Mentor: Henry Zmuda
College of Engineering
"I applied to the Scholar’s program to provide an incentive for my studies. Merely reading the literature is not enough. It’s easier to absorb a subject if you can actually see the material put into practical use. With that in mind, I also want to glimpse into the process of engineering. An important aspect of engineering is preparing feasibility studies, like mine. Regardless of whether I work in industry or academia, I will have to know how to integrate information and produce comprehensive reports."
- NMSC Commended Scholar, 2008
- AP Scholar, 2009-2010
- Bright Futures Scholarship, 2010-present
- Chevron Scholarship, 2011
- Tabletop Gaming (Delta Nu Delta)
- UF Robotics Club
- Children's Ministry volunteer
Hobbies and Interests
- Tabletop Gaming
An Investigation into the use of Metamaterials for Photonic Analog-to-Digital Conversion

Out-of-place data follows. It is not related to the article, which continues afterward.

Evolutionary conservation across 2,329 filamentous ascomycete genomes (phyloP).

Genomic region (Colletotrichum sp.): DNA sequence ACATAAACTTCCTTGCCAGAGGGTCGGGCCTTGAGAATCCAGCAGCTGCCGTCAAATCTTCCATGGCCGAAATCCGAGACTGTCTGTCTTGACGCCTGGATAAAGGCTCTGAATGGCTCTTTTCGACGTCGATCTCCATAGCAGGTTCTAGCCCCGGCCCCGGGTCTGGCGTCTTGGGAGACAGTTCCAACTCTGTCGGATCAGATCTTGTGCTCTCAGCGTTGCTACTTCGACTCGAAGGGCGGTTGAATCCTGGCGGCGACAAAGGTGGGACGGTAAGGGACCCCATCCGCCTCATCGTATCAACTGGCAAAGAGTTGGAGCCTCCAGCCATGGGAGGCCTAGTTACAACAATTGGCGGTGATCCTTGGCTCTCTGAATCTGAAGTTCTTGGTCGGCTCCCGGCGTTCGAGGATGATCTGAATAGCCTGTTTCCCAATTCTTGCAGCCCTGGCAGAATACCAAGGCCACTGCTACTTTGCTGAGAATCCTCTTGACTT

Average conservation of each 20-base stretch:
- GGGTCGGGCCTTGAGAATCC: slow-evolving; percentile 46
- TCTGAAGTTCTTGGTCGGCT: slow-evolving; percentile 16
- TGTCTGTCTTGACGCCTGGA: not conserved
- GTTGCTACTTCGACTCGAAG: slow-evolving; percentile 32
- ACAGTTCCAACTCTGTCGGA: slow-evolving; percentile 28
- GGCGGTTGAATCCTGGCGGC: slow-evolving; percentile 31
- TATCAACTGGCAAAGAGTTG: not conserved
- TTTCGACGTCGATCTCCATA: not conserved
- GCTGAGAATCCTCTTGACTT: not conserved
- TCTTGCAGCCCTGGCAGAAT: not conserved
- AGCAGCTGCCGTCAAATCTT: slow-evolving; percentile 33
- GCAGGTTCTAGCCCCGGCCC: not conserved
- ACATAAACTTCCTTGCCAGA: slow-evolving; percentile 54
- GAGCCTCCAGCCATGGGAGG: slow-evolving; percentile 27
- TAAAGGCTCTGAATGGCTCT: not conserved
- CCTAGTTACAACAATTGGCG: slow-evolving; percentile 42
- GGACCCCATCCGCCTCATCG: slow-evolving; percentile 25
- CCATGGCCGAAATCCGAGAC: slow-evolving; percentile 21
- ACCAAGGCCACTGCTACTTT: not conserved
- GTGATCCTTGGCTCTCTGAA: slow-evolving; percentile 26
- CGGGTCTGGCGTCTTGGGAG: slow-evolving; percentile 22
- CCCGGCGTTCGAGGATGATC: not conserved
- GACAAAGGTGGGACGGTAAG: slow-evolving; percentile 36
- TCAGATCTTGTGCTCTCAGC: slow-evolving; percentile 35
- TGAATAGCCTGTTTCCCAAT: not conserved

The signal-processing community is always in need of ways to achieve ever-higher speed/bandwidth and bit resolution in Analog-to-Digital Converter (ADC) systems. ADC systems currently boast 12 bits of resolution at speeds up to 3.6 GSPS. Modern broadband communication and radar systems often require high resolution digitization capability with system bandwidths on the order of tens of Gigahertz, and systems have been developed that utilize a combination of analog RF/microwave technology along with systems of slower-speed ADCs to achieve those desired, yet still elusive system specifications. For decades, researchers have been intrigued by the tremendous bandwidth of laser/lightwave systems (photonics) as a means of implementing an all-photonic ADC. Though much success has been realized, limitations in the performance of photonic components often impede the resulting ADC performance. One goal of this investigation is to explore means of using photonic metamaterials to overcome some of the performance limitations encountered in the all-photonic ADC. The photonic metamaterials to be studied are Photonic Crystals (PC). These can be constructed so as to make the refractive index appear negative at a particular wavelength band, which allows for many new and interesting applications. For an ADC system, for example, a PC could refract light with incredibly high angular dispersion. This would allow for the spatial discrimination of the temporal line spectrum of a femptosecond laser allowing for efficient wavelength excision. These spatially dispersed beams of light could then be used as the basis for wavelength-based encoding of the signal to be digitized . The goal of this feasibility study is to establish the current limits and future trends of PC technology and to determine whether their use presents a practical solution to the problems posed by photonic analog-to-digital conversion.